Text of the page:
On Tuesday, Twitter announced that it is making its apps more accessible to the visually impaired with alt text.
"Photos have been at the center of some of the biggest moments on Twitter. As a core part of the Twitter experience, it's important that images shared on our platform are accessible to everyone, including those who are visually impaired. Starting today, people using our iOS and Android apps can add descriptions — also known as alternative text (alt text) — to images in Tweets," said Twitter Staff Engineer Todd Kloots in a blog post. This feature is not turned on by default, but it can be enabled using the "compose image descriptions" option in the app's accessibility settings. Once enabled, users will be able to add a description of up to 420 characters when they add an image to a tweet. Visually impaired users' assistive technology, such as a screen reader, will have access to this description.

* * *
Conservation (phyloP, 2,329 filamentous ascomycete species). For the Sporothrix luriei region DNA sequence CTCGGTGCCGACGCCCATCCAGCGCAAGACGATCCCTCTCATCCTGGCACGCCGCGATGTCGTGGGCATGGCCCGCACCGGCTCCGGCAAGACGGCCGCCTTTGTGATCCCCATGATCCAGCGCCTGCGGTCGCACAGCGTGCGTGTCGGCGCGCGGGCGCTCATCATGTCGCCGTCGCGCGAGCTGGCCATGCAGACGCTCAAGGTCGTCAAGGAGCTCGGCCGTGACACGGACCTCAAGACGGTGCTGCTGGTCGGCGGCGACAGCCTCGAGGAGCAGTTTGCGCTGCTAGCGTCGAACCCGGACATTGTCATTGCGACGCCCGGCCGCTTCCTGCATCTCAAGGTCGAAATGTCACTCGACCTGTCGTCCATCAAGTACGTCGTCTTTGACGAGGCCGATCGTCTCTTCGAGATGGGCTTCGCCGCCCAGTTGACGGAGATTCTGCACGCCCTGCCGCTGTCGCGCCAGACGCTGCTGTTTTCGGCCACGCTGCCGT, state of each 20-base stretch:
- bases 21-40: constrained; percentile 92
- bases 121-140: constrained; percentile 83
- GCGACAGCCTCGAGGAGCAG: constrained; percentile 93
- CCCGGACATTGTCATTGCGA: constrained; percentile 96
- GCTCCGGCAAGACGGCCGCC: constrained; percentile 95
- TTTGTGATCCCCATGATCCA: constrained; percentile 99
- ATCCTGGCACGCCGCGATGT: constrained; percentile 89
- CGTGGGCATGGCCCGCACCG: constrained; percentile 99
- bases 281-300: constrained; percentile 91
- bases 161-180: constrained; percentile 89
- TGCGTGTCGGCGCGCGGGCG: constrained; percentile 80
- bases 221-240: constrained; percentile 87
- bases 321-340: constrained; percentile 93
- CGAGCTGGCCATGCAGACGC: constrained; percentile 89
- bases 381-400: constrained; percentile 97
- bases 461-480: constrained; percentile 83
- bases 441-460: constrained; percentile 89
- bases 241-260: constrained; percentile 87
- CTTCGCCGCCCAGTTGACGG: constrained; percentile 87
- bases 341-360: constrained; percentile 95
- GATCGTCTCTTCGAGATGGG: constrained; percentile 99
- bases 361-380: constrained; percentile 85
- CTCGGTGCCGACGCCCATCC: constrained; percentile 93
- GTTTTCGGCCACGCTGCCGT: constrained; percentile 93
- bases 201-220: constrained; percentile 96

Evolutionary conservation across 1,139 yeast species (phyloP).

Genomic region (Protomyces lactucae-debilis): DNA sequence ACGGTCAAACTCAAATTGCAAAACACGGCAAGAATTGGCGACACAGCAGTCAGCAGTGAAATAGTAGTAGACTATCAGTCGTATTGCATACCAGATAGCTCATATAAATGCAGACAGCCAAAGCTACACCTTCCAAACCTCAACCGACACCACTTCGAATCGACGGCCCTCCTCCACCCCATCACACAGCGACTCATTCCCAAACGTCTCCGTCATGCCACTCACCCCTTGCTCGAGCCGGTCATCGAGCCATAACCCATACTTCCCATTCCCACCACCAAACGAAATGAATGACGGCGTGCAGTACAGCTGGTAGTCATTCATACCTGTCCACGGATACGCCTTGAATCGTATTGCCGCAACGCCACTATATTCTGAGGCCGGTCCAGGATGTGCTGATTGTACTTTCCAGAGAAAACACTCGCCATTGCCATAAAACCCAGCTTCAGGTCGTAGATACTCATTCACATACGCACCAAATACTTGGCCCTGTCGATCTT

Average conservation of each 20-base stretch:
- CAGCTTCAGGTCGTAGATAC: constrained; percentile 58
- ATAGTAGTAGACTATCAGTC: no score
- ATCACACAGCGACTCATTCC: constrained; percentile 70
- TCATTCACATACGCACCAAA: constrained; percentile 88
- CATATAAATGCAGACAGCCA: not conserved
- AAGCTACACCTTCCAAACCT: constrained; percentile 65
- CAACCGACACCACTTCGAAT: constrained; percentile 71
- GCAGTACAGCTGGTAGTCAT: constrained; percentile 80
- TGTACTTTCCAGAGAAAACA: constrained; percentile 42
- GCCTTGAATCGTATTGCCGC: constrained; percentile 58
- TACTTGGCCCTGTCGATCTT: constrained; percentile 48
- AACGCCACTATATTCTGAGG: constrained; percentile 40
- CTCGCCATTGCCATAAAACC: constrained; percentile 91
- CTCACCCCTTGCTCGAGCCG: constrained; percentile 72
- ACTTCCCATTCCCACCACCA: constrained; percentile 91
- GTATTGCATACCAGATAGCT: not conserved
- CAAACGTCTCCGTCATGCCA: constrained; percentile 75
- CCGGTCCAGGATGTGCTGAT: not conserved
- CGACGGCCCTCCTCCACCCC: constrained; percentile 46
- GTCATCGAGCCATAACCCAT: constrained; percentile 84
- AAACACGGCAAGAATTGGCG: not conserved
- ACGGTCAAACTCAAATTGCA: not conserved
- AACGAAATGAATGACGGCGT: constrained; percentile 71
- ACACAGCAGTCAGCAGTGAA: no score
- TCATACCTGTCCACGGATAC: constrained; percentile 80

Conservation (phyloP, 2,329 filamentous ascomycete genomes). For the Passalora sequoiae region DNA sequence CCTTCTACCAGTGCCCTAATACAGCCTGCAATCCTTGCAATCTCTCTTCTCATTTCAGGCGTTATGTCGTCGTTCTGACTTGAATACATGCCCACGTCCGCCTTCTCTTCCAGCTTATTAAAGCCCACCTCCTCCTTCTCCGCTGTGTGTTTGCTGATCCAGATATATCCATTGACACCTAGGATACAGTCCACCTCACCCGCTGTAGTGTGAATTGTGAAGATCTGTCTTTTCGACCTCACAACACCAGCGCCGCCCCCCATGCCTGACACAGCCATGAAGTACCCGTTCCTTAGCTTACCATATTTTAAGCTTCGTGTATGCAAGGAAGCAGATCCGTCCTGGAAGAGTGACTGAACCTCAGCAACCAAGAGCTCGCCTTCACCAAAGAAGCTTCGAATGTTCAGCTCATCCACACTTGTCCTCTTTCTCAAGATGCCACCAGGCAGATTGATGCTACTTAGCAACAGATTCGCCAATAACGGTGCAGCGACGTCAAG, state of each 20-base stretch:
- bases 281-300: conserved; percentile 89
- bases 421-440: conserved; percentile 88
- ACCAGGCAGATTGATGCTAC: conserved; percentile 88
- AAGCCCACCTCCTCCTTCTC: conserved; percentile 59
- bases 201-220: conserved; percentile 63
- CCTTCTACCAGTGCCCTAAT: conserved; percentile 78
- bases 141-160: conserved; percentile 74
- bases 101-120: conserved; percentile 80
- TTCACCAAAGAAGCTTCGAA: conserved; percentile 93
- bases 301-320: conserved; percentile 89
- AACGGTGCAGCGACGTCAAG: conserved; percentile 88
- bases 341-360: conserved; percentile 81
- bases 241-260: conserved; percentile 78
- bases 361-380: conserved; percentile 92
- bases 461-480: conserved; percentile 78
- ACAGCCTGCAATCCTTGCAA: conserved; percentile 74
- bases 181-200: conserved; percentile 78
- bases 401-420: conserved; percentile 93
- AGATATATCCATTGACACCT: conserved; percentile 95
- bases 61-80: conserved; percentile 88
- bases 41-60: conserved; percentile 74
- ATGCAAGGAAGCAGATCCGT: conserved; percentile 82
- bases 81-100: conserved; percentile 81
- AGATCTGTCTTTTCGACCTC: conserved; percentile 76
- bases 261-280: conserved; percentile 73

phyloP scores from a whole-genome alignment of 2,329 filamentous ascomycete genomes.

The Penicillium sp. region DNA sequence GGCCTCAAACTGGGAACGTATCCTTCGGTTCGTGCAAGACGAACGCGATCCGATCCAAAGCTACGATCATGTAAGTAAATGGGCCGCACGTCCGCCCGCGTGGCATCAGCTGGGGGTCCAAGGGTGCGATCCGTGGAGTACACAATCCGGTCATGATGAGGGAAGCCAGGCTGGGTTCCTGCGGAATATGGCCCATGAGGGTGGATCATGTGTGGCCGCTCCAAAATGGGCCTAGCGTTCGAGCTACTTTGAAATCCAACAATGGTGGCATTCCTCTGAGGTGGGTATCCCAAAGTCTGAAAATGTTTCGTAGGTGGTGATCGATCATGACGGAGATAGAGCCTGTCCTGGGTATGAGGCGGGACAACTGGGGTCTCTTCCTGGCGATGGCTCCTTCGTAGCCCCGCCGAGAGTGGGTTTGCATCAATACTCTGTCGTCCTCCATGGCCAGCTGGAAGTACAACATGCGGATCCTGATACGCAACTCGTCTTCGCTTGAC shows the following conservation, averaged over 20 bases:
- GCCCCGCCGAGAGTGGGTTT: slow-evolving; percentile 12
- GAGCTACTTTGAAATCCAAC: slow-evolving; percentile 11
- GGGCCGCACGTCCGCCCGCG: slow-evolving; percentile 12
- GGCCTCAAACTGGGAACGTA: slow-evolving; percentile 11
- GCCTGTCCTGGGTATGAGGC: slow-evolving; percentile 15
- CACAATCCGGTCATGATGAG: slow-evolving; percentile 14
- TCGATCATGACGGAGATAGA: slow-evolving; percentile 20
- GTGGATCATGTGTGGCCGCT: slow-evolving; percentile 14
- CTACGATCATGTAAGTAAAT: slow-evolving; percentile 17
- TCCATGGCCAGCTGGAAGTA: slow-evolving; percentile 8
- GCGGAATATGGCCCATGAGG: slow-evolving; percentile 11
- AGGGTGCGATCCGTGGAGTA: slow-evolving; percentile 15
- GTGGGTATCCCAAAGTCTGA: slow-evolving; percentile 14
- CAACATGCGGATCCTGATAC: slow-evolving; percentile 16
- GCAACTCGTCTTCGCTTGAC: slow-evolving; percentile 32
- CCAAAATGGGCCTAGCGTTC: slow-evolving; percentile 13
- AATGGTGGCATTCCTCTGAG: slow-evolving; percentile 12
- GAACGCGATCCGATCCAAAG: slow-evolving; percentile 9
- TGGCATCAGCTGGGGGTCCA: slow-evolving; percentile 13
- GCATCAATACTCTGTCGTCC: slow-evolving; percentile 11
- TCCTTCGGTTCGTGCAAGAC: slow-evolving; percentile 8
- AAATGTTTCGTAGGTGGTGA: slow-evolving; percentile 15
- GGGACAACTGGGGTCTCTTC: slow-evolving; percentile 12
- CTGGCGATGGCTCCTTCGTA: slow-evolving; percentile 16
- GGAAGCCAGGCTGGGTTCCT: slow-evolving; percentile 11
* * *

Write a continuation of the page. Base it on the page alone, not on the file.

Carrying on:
While this feature may not be used by the average Twitter user, it will likely be popular with developers and publishers. "To ensure publishers and third-party clients also have the capability to add alt text to images, we've extended our platform products to both the REST API and Twitter Cards. We know this is especially important for specialized Twitter clients for the visually impaired, such as EasyChirp, Chicken Nugget, and The Qube," said Kloots. "We're excited to empower our customers and publishers to make images on Twitter accessible to the widest possible audience, so everyone can be included in the conversation and experience the biggest moments together."
Photo: © iStock.